L.A. Planning Department Adjusts to State Housing Laws

Los Angeles Director of Planning Vince Bertoni was recently interviewed the effects of new state planning and housing laws in the state’s most populous city.

Read Time: 2 minutes

January 3, 2023, 11:00 AM PST

By James Brasuell @CasualBrasuell

The Planning Report recently interviewed Los Angeles Director of City Planning Vince Bertoni, allowing the planning director of the country’s second-most populous city a chance to explain the state of planning in the city as it responds to a paradigm-shifting series of years in the State Legislature.

To summarize, Bertoni makes the case that the city of Los Angeles was on the cutting edge of zoning and planning reforms before the state stepped in.

When asked how the Los Angeles Department of City Planning is adapting its policies and plans to the host of state housing bills that have been passed over the last few years by the legislature, Bertoni specifically addresses AB 2097, which removed parking minimum near transit, and AB 2011, which legalized the construction of affordable housing on lots zoned for commercial uses:

In Los Angeles, those impacts are going to probably be indirect because, quite frankly, LA has already led the way on these two issues. For example, utilizing commercial land for residential uses has been allowed in Los Angeles for decades, but that’s not the same in the rest of the state of California. When the Terner Center looked at the 50 most populous cities in California, 40 percent of them prohibited it, so this is going to be big throughout the state.


When it comes to the issue of parking and parking minimums, we have already reduced parking in many areas of the City through our Transit-Oriented Communities incentives. But this is a bold move for the State. Don Shoup, a UCLA professor, has written multiple books about how we need to look at parking as sometimes a barrier to vital cities. The bill’s author, Assemblymember Laura Friedman, was visionary in bringing this legislation forward.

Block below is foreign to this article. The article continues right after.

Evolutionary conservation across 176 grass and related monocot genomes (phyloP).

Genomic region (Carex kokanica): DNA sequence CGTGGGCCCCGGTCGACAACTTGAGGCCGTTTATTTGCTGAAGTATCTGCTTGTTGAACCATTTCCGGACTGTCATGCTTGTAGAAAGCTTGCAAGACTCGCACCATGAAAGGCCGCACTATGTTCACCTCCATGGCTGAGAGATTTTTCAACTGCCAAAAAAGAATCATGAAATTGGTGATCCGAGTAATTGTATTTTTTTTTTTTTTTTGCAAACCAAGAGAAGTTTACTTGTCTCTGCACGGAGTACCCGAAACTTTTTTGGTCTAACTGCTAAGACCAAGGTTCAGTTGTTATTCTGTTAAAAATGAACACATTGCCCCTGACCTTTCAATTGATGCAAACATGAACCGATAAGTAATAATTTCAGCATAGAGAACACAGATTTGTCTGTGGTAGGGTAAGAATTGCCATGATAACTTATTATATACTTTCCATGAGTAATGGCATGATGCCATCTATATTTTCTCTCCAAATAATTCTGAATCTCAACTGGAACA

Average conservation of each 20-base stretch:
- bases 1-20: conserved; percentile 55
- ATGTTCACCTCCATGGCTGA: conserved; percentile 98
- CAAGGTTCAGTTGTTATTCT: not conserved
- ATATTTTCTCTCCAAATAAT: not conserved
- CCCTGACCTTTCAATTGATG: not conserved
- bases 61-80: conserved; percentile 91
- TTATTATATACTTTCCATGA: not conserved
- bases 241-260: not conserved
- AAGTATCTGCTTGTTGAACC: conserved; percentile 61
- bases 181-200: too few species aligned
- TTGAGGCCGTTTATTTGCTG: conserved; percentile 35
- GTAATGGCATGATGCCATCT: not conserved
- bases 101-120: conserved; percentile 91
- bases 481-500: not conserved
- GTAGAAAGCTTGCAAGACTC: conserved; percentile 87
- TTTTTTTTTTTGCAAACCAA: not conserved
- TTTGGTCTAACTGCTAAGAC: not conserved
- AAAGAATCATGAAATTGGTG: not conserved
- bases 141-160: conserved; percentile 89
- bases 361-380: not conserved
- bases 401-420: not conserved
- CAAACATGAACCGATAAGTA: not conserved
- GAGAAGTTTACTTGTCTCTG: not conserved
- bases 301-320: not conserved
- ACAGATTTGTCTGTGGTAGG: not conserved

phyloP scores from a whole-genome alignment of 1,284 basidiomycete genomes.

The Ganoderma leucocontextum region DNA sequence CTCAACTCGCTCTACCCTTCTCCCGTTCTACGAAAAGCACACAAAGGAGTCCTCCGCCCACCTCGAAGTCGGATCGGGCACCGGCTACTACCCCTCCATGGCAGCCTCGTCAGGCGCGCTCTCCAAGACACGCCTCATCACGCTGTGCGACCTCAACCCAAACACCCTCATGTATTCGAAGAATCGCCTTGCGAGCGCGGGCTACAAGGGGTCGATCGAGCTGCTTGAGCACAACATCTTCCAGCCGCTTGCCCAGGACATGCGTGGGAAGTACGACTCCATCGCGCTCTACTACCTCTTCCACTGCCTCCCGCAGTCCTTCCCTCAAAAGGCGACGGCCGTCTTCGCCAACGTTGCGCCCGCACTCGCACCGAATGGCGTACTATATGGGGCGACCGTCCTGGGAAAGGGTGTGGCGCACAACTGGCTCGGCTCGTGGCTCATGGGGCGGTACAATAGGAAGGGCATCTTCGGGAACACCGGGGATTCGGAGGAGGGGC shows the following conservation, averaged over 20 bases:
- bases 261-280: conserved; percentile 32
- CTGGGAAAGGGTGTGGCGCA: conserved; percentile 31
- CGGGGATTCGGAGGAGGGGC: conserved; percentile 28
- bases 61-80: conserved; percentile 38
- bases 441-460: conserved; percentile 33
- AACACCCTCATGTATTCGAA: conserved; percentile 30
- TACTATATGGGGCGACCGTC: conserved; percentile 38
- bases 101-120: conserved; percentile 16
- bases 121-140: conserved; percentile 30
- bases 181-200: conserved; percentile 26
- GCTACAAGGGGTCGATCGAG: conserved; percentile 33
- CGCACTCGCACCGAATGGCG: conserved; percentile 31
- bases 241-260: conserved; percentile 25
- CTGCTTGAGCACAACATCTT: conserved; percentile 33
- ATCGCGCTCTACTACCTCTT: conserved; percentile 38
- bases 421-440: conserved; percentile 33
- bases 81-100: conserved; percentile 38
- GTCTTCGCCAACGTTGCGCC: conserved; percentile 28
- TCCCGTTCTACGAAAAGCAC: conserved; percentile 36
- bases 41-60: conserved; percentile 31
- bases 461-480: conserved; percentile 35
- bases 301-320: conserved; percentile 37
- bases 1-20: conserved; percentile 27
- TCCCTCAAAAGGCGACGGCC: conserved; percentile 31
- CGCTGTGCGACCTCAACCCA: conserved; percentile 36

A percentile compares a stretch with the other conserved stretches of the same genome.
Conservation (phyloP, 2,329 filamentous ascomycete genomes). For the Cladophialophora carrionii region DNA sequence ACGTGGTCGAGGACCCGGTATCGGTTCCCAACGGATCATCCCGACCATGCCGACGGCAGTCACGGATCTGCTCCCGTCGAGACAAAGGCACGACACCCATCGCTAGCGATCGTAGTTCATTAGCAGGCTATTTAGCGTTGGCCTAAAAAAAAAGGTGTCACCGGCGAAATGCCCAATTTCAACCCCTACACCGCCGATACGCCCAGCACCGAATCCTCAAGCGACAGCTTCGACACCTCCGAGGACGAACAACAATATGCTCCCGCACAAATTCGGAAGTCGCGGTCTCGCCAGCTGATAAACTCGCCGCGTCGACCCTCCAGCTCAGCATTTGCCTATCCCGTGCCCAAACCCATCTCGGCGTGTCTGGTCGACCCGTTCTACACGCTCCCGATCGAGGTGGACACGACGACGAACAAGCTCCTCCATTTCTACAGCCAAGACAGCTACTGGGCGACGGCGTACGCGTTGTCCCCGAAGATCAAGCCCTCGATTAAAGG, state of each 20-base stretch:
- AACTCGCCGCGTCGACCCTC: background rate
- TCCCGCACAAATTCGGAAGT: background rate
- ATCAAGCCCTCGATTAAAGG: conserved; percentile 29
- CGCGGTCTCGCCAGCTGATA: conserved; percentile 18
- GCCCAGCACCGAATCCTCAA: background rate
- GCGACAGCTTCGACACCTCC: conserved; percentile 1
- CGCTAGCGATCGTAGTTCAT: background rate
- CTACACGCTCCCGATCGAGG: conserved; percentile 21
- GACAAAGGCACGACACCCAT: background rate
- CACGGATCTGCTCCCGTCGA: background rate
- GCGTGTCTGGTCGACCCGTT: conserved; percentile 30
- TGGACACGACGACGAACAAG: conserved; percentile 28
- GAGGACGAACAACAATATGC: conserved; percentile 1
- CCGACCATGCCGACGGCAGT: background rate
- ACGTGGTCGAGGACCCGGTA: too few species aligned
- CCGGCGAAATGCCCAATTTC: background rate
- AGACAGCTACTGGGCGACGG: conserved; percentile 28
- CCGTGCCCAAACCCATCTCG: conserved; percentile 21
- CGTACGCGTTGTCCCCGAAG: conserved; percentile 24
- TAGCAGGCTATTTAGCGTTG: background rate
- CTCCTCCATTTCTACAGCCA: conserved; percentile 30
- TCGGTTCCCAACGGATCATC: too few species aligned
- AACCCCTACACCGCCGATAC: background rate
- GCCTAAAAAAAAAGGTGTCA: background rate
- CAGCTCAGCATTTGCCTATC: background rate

Other planning-specific details covered in the interview include the city’s consideration of an Affordable Housing Housing Overlay Zone and the city’s brief trouble with state regulators earlier in 2022 during the city’s Regional Housing Needs Assessment process.

Thursday, December 15, 2022 in The Planning Report

Chicago Commute

The Right to Mobility

As we consider how to decarbonize transportation, preserving mobility, especially for lower- and middle-income people, must be a priority.

January 26, 2023 - Angie Schmitt

Aerial view of Bend, Oregon with river and old mill district

Bend Eliminates Parking Minimums

The city is complying with an Oregon state mandate that some cities have challenged in court.

January 20, 2023 - KTVZ

Aerial view of dense single-family homes in neighborhood still under construction

How Virginia Counties Use Zoning to Stifle Development

Some state legislators are proposing action at the state level as counties block development using zoning and development requirements even as housing prices rise sharply in the region.

January 23, 2023 - The Virginia Mercury

Golf course with palm trees and mountains in background in Palm Springs, California

Despite Water Crisis, Desert Golf Courses Thrive

Officials in the Coachella Valley seem reluctant to restrict water supplies to the many golf courses and ornamental lakes that dot the region, opting instead to cut water deliveries to a groundwater recharge facility.

7 hours ago - Los Angeles Times

Freeway traffic at dusk in downtown Los Angeles, California

Lonely by Design: How Urban Planning Can Intensify Social Isolation

Walkable neighborhoods, access to parks, and opportunities for social interaction can help reduce the burden of loneliness and promote community. But many of our cities aren’t built this way.

January 30 - Streetsblog USA

Blue electric transit buses at a charging bay in Gothenburg, Sweden with two-story red brick building in background

New Round of Federal Clean Transit Funding Announced

Two federal grants will award close to $1.7 billion to state and local agencies to replace aging transit fleets and boost workforce development initiatives.

January 30 - U.S. Department Of Transportation